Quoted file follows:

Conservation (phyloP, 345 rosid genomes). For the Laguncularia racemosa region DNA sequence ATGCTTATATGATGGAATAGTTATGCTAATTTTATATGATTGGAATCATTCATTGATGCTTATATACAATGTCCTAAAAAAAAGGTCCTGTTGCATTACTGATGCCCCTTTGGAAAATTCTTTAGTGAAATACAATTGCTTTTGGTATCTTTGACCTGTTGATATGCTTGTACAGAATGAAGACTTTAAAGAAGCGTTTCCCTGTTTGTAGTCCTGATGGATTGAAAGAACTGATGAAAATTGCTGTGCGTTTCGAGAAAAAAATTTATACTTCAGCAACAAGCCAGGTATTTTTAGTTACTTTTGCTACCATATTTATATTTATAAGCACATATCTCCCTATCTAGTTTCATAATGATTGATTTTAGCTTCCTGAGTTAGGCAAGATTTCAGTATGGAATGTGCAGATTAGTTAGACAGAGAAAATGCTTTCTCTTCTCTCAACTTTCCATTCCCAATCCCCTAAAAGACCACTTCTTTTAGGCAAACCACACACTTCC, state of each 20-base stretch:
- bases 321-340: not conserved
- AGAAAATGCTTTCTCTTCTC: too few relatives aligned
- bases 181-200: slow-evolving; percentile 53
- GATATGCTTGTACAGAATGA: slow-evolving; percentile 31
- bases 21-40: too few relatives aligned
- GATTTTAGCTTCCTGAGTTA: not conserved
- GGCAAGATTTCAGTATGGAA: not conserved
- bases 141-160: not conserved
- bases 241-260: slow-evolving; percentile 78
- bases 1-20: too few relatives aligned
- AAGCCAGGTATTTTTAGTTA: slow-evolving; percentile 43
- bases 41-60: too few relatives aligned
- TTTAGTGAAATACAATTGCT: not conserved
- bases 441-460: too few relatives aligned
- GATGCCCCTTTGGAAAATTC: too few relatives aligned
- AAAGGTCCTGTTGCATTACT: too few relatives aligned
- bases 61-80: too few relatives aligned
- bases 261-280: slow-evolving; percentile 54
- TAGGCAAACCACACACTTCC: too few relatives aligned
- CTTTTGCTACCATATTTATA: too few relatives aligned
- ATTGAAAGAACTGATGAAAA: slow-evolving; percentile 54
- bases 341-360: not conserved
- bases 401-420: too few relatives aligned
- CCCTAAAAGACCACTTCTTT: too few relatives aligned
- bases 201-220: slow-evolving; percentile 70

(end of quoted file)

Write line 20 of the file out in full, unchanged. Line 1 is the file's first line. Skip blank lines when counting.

- TAGGCAAACCACACACTTCC: too few relatives aligned